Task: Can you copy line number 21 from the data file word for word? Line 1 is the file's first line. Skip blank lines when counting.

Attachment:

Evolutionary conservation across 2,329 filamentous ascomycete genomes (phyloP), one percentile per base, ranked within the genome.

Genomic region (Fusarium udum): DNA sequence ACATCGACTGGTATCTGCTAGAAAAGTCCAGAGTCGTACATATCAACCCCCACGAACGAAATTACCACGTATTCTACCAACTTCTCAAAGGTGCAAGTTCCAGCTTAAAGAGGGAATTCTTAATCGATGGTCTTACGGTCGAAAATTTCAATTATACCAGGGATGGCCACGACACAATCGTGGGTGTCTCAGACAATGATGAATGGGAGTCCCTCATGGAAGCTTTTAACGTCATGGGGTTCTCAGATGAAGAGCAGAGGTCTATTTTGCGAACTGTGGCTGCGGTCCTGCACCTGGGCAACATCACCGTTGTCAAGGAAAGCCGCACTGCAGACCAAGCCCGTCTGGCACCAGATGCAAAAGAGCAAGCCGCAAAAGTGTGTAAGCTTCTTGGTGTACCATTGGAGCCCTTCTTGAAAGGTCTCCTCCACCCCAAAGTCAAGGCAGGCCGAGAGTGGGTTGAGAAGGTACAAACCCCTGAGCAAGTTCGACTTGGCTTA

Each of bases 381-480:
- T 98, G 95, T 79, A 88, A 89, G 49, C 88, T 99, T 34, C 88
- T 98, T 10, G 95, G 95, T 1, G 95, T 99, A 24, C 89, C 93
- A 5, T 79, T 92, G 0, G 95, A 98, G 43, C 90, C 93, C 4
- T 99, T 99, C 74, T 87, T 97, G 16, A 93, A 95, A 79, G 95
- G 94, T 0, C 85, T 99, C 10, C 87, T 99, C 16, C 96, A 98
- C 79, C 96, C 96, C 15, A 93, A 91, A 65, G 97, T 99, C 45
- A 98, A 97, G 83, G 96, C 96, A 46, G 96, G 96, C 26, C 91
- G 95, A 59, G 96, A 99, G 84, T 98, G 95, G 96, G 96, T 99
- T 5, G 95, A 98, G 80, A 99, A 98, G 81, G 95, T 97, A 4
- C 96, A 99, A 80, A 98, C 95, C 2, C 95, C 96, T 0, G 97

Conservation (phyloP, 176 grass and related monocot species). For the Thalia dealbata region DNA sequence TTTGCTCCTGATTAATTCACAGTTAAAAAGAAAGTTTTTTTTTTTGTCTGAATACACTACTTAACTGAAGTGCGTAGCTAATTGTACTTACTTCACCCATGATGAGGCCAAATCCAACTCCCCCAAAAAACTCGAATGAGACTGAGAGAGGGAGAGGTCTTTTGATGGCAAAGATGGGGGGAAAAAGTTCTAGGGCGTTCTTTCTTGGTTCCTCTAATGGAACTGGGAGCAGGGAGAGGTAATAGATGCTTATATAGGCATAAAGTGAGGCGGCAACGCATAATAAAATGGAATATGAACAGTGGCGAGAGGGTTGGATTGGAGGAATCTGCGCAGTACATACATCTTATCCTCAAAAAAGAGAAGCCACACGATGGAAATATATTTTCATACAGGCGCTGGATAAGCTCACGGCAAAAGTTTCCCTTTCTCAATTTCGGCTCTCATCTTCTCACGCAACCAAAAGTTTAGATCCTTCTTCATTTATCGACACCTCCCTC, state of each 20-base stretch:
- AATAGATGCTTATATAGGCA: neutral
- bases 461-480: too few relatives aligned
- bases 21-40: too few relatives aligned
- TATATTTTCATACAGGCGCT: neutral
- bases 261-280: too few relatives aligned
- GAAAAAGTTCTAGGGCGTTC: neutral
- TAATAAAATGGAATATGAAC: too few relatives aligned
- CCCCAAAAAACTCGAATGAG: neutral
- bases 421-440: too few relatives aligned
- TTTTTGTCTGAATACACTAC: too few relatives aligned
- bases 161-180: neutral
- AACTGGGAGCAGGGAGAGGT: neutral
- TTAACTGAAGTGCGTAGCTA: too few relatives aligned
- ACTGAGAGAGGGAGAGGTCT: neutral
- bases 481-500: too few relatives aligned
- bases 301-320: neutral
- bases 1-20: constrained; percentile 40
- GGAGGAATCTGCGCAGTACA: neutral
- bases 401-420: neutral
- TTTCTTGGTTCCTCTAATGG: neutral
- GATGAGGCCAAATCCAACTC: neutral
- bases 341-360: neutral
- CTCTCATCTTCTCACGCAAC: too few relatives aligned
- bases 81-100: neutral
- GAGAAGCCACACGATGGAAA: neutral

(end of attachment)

- TAATAAAATGGAATATGAAC: too few relatives aligned